There are 3 ways up. Lift assisted in the summer season for uninterrupted descending. Via le Tour if the legs are feeling adept enough for regular pitches of 25% to the mid station, all over loose, chunky gravel, just for the added challenge. Ideal MB race training! Longer, but with shallower inclines is the climb from Vallorcine. Tree lined and more scenic, it’s a personal preference, with one crux section, a brief, super steep slope, the views making up for this short abuse of the legs.

I had an excuse to hike it this time, snow patches making it unrideable. I wasn’t riding much either over the next km, on and off across more dense snow patches, coming to a complete halt in front of a slope of deep, wet snow. Not overly surprised, given that this section of the mountain is quite sheltered, the choice was returning the way I had come or continue the adventure on foot across the snow to the col. Being mostly stubborn with a hint of determination, and it being safe to do so, I ventured onwards and upwards.

A bit of a trudge, but with each step the view gradually revealed itself. From the Col de Possettes you can see most of the Chamonix valley 1000m below and just how narrow it is. The goal of reaching the higher Col de Balme would have to wait though, being a lengthy, further hike a bike up the snow bound track. With these higher reaches still snow bound, I had the hill to myself, a moment of quiet calm amongst the surrounding snow capped peaks. Worth the effort.

From here it was directly down to le Tour, although it was a brief dash over snow before I could hop back onto the bike, passing a guy lugging his e-mtb up the snowy slope. Leg powered riding almost seems to be becoming the minority here, often getting quizzed myself by hikers and other riders if I’m on an e-bike just because you’ve managed to make it up a steep climb. Fast, double track winds its way down to the mid station, before embarking on THAT track up from the le Tour. Even descending makes you appreciate just how steep and loose it is! Drifting the rear wheel out on each corner has never been so easy, but being equally careful to not be overzealous as it’s a steep drop off should you misjudge any turn! For the last couple of km, I jumped onto the DH track, just to see. Non technical, it’s just steep with tight, bermed switchbacks, super exhilarating riding it on the drops.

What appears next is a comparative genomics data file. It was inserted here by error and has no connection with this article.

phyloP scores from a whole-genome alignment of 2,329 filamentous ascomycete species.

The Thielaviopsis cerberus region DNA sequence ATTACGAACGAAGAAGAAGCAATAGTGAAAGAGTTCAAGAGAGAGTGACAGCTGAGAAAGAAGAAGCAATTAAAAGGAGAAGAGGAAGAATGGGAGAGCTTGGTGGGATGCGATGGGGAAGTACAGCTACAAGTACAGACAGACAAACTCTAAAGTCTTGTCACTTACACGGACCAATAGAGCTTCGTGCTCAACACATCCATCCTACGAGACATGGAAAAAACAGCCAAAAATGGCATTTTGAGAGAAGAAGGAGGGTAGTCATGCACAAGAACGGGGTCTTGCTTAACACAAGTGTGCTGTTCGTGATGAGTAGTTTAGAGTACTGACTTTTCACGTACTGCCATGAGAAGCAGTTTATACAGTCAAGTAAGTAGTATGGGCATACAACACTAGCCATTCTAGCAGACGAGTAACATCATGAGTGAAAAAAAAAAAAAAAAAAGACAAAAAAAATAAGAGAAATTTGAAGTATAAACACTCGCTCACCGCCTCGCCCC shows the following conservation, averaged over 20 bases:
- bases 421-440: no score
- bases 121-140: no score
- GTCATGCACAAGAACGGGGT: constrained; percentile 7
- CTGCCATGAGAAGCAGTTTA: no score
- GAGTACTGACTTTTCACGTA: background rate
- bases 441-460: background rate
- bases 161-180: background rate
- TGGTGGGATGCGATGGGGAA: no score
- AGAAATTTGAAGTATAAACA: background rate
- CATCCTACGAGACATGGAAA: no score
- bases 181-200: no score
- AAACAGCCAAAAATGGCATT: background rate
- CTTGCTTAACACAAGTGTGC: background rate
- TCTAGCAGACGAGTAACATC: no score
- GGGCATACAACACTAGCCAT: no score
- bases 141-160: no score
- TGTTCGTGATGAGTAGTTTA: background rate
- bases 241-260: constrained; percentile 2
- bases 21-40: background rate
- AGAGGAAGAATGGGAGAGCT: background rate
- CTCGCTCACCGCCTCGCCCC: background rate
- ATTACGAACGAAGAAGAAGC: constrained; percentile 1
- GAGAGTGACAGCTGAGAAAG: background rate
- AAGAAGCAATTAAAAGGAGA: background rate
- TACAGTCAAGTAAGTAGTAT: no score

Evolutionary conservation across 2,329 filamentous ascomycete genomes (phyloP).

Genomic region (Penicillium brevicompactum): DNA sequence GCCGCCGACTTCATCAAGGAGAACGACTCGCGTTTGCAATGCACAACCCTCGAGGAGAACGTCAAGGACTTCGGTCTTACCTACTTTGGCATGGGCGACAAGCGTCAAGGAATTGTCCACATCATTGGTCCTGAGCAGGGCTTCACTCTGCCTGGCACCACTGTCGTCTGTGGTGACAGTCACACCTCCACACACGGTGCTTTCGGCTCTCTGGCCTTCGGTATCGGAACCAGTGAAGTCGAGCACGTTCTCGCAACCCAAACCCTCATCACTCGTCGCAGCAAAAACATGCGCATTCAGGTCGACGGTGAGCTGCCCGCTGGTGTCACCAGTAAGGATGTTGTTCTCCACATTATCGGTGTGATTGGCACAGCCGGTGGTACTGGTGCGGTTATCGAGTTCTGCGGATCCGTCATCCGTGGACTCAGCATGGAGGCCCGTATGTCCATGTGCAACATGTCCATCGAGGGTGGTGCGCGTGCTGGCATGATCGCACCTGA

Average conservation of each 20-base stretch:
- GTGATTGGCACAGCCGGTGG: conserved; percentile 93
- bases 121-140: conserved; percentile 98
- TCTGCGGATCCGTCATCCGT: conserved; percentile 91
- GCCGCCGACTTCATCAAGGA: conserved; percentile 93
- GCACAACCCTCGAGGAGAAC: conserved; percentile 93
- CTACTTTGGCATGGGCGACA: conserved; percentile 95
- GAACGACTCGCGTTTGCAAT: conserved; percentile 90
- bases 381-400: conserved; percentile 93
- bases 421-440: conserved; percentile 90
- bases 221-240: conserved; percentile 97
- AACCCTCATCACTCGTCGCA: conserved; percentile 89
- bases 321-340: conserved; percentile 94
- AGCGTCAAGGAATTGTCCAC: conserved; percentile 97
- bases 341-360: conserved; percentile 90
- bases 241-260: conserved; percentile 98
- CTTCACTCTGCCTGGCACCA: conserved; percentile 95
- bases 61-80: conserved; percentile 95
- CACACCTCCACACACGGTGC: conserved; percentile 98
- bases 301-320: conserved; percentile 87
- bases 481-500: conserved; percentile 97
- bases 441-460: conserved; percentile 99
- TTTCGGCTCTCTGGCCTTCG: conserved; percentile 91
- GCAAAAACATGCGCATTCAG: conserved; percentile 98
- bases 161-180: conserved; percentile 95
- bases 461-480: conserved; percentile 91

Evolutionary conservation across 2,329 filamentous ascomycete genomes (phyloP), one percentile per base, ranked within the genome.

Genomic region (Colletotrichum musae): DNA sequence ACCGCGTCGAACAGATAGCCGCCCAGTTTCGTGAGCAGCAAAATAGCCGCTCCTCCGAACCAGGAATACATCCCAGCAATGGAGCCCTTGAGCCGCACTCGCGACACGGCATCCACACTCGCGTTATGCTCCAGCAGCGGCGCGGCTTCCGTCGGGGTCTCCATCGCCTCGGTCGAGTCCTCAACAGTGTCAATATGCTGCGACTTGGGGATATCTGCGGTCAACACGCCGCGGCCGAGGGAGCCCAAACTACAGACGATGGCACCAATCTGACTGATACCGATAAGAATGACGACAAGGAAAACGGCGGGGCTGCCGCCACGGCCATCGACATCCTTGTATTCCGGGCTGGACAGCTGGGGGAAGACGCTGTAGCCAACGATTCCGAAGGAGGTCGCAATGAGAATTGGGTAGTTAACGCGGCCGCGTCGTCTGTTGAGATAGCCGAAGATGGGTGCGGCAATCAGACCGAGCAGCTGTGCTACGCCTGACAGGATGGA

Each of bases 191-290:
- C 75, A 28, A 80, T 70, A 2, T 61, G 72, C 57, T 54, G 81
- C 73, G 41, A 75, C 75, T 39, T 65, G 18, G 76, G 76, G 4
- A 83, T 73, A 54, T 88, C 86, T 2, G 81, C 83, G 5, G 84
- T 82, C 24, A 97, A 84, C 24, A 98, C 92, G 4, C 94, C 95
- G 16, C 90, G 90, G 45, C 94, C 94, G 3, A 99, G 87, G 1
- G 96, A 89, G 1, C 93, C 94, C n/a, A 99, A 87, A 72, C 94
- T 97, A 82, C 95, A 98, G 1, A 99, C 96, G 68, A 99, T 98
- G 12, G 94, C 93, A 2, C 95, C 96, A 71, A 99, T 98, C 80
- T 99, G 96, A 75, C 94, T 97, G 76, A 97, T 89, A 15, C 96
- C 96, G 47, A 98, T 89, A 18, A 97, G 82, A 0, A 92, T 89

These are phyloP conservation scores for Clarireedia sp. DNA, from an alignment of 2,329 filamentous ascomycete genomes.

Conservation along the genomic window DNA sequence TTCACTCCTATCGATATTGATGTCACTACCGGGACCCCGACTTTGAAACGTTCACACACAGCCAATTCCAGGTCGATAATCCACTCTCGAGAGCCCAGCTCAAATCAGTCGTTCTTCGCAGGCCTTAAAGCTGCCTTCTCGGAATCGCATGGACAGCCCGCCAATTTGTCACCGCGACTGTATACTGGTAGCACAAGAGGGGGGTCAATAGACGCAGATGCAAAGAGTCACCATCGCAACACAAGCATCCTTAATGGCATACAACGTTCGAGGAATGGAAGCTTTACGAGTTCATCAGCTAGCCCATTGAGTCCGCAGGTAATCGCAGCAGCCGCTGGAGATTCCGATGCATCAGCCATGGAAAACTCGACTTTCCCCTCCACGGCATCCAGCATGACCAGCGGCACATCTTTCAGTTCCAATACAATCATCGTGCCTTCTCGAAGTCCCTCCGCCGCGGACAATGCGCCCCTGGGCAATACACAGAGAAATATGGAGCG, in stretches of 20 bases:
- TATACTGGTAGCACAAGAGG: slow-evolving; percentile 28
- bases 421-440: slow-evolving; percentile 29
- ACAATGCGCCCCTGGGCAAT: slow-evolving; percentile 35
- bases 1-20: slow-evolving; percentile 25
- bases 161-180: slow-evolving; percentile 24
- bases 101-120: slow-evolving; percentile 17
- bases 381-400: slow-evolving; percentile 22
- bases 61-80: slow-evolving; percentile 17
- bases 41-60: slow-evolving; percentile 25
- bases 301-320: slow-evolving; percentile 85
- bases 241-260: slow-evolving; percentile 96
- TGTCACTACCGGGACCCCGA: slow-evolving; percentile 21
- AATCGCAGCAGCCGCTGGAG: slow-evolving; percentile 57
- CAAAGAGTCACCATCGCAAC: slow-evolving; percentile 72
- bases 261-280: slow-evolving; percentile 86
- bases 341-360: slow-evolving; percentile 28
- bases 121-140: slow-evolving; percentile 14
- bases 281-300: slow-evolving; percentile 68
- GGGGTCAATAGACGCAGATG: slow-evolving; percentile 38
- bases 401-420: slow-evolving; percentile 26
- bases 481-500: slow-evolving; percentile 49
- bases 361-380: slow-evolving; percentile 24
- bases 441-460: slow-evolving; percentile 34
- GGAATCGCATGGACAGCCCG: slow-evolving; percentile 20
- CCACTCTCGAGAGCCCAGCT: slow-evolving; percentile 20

I keep forgetting that we are still in the process of a gradual deconfinement with cafes and bars not yet permitted to open. I’ll usually make a pit stop in an excellent cafe in Argentiere, but alas not able to yet, so it was straight back for a home brew. Longer and more remote rides are in the pipeline, but these need more careful planning than usual with refueling points and refuges not yet open, so I’ll have to be more resourceful. Looking forward to seeing where I can get to in the coming week.